August 17, 2018 / 3:54 PM / a month ago

Panama, U.S. to sign pact to expand regional access to LNG

WASHINGTON (Reuters) - Panama on Friday will sign an agreement with the U.S. Treasury and Energy departments aimed at paving the way for more private investment to expand the importation and distribution of U.S. liquefied natural gas in Latin America.

FILE PHOTO: Snow covered transfer lines are seen at the Dominion Cove Point Liquefied Natural Gas (LNG) terminal in Lusby, Maryland March 18, 2014. REUTERS/Gary Cameron/File Photo

David Malpass, Treasury undersecretary for international affairs, said he hopes the “framework agreement” is the first of several with countries in the region to encourage investment to increase access to cheaper, cleaner energy.

The agreement is part of a Treasury-led initiative called America Crece, incorporating the Spanish word for growth, aimed at boosting U.S. LNG exports, developing Latin American energy resources and downstream demand.

Malpass is in Panama for the signing and the inauguration of a major new LNG terminal and 381-megawatt gas-fired power plant in Colon, Panama, run by U.S. power company AES Corp.

He said in an interview that new investments encouraged by the agreement will help turn the AES Colon project into an LNG distribution hub, with cargoes imported from the United States sent to other countries in the region, including Guatemala, Honduras, Nicaragua.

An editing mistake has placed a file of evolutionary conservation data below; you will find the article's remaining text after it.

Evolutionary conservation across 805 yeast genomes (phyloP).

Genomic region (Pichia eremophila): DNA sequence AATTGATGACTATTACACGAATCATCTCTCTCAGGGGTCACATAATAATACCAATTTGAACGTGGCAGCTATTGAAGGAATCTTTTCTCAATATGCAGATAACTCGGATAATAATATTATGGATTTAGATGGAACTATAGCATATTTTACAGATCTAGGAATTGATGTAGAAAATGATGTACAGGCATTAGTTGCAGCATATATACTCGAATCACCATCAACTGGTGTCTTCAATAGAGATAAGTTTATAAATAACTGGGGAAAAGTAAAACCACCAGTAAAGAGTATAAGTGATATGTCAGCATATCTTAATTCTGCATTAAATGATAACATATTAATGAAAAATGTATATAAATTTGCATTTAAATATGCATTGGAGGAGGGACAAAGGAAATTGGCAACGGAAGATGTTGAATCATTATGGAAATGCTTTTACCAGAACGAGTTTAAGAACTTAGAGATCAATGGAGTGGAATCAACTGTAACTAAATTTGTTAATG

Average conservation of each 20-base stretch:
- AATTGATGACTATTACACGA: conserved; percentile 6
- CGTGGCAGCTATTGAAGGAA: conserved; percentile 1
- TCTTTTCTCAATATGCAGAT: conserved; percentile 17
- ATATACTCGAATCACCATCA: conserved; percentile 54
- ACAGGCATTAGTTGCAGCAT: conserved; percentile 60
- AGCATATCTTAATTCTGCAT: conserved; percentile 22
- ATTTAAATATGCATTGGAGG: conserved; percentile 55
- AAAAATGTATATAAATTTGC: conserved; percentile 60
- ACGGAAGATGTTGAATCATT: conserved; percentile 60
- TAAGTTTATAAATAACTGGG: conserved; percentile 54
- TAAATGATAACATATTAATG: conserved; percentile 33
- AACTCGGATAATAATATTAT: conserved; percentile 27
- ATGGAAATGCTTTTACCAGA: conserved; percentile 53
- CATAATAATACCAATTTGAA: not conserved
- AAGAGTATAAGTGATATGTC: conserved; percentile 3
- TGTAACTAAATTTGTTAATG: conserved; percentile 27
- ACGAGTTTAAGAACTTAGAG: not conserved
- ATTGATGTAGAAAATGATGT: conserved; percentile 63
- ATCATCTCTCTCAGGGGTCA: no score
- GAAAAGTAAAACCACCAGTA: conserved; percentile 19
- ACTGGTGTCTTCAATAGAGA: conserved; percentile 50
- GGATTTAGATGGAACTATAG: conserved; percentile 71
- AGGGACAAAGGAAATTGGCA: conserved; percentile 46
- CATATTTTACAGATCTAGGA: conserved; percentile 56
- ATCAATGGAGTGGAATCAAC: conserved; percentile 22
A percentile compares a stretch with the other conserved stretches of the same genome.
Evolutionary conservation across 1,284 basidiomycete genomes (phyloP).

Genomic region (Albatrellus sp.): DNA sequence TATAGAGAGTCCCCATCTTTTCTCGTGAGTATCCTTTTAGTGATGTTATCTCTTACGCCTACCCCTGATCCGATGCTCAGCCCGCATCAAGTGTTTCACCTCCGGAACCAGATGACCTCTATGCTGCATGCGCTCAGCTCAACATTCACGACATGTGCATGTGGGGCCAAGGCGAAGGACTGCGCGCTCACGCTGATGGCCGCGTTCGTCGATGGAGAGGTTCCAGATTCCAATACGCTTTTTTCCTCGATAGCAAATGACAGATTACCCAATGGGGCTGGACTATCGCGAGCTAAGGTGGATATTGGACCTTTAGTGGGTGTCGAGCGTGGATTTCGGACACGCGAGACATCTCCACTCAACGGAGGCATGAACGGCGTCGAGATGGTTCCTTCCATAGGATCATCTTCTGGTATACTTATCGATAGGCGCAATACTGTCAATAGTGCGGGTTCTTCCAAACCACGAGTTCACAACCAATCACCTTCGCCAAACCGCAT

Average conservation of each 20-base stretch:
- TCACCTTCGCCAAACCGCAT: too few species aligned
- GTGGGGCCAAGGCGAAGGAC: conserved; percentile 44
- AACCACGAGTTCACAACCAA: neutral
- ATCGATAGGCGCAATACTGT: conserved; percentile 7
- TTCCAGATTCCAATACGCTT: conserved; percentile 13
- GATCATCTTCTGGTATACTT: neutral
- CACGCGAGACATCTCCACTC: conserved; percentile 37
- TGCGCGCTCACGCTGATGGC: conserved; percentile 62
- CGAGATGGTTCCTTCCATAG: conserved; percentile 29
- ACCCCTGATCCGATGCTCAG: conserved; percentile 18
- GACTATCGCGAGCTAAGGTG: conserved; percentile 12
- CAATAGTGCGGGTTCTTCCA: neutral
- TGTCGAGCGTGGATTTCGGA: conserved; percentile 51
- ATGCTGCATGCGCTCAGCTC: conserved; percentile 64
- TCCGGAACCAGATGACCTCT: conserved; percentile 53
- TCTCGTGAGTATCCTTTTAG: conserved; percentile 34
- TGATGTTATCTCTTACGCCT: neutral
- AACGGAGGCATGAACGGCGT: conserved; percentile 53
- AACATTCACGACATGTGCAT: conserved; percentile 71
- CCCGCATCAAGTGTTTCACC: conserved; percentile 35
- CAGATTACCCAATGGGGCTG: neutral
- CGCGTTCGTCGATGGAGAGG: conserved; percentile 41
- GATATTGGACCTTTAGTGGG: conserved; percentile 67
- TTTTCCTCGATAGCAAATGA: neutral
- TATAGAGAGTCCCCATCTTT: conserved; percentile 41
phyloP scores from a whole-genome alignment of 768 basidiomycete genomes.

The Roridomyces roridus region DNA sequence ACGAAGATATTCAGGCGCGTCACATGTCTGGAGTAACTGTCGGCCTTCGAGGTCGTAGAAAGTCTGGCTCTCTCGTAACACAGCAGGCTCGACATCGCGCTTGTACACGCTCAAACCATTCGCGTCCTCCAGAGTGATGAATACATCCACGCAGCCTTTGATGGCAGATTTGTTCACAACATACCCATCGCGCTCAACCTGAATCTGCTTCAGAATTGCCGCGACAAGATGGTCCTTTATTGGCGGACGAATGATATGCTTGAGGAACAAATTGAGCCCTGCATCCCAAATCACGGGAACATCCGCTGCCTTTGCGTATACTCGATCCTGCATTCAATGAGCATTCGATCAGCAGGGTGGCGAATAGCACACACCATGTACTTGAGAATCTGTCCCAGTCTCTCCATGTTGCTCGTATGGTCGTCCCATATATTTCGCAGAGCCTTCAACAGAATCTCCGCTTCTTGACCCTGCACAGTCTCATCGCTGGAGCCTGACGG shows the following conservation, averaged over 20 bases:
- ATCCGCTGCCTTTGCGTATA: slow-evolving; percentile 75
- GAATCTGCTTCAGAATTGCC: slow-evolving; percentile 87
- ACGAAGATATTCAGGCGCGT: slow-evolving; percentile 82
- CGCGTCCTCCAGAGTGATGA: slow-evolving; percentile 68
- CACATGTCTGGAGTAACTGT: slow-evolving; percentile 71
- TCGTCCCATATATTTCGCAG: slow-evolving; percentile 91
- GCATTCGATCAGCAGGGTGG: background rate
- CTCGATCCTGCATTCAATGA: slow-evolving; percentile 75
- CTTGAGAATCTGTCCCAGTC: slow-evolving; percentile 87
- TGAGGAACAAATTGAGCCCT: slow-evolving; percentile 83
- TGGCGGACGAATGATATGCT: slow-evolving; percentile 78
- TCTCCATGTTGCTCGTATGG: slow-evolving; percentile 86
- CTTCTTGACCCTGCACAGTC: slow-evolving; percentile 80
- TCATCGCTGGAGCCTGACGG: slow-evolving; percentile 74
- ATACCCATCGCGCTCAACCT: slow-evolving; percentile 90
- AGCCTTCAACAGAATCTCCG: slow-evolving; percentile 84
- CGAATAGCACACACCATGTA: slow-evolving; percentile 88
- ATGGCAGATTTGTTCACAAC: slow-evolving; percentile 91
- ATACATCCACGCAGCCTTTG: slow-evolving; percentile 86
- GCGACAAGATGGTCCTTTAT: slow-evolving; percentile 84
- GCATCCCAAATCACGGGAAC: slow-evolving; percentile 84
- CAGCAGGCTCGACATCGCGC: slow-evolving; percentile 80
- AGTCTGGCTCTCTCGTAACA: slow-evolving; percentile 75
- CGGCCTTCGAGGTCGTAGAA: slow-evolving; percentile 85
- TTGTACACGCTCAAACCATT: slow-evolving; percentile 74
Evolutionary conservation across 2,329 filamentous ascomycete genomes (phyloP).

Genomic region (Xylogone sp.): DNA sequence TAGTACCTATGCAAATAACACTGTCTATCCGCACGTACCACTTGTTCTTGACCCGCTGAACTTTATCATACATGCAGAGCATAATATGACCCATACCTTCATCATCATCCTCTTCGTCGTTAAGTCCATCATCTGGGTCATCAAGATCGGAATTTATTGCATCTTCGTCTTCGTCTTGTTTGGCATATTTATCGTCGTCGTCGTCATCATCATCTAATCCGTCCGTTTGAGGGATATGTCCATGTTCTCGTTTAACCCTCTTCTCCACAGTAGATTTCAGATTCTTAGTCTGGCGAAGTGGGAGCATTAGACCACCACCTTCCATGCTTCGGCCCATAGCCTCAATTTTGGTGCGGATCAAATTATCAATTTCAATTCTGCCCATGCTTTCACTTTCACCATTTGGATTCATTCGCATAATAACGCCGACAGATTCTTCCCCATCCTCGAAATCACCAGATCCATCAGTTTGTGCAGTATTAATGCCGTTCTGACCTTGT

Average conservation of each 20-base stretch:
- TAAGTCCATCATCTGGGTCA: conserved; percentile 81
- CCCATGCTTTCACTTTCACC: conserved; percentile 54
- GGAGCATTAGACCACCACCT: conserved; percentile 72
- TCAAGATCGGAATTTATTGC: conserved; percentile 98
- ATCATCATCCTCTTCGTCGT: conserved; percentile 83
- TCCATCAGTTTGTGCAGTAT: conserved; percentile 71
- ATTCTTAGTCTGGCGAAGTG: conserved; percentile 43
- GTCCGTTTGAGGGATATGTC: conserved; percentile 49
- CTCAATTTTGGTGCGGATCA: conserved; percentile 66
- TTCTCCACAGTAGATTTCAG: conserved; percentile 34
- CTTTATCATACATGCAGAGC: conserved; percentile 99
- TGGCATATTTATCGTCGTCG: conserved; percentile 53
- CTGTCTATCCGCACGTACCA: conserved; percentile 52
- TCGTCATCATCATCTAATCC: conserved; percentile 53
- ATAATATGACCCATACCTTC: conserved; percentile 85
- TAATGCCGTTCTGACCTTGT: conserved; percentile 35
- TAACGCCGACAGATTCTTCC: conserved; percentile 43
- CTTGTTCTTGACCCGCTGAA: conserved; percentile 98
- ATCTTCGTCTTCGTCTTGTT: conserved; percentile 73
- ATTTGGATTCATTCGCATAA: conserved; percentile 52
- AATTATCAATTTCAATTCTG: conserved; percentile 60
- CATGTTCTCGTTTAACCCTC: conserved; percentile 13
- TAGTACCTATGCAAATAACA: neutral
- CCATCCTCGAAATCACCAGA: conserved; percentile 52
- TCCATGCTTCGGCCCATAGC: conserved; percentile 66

These countries and many Caribbean islands now rely largely on oil to generate electricity, with Venezuela a major supplier.

In 2017, French utility Engie and AES established a joint venture to market and sell LNG to third parties in Central America using the Panama terminal as a distribution hub.

The $1.15 billion AES facility on Panama’s Caribbean coast, which is expected to begin commercial generating operations on Sept 1, and LNG tank distribution operations in 2019, took in its first U.S. LNG cargo in June.

The Panama agreement allows for the U.S. agencies to help address regulatory and other barriers to investment, Malpass said, which can create opportunities for downstream demand and distribution.

“The framework agreement itself squarely addresses the obstacles that the private sector may be finding in that country,” Malpass said. In the case of Panama, he added, the framework agreement with the United States is a signal from Panama to the world that it welcomes investment, in particular private sector funding of projects.

The agreement also aims to encourage increased electrical grid access in rural areas of Panama and Central America and adoption of new technologies such as battery storage to improve reliability and foster economic development, he said.

Reporting by David Lawder; Editing by Steve Orlofsky

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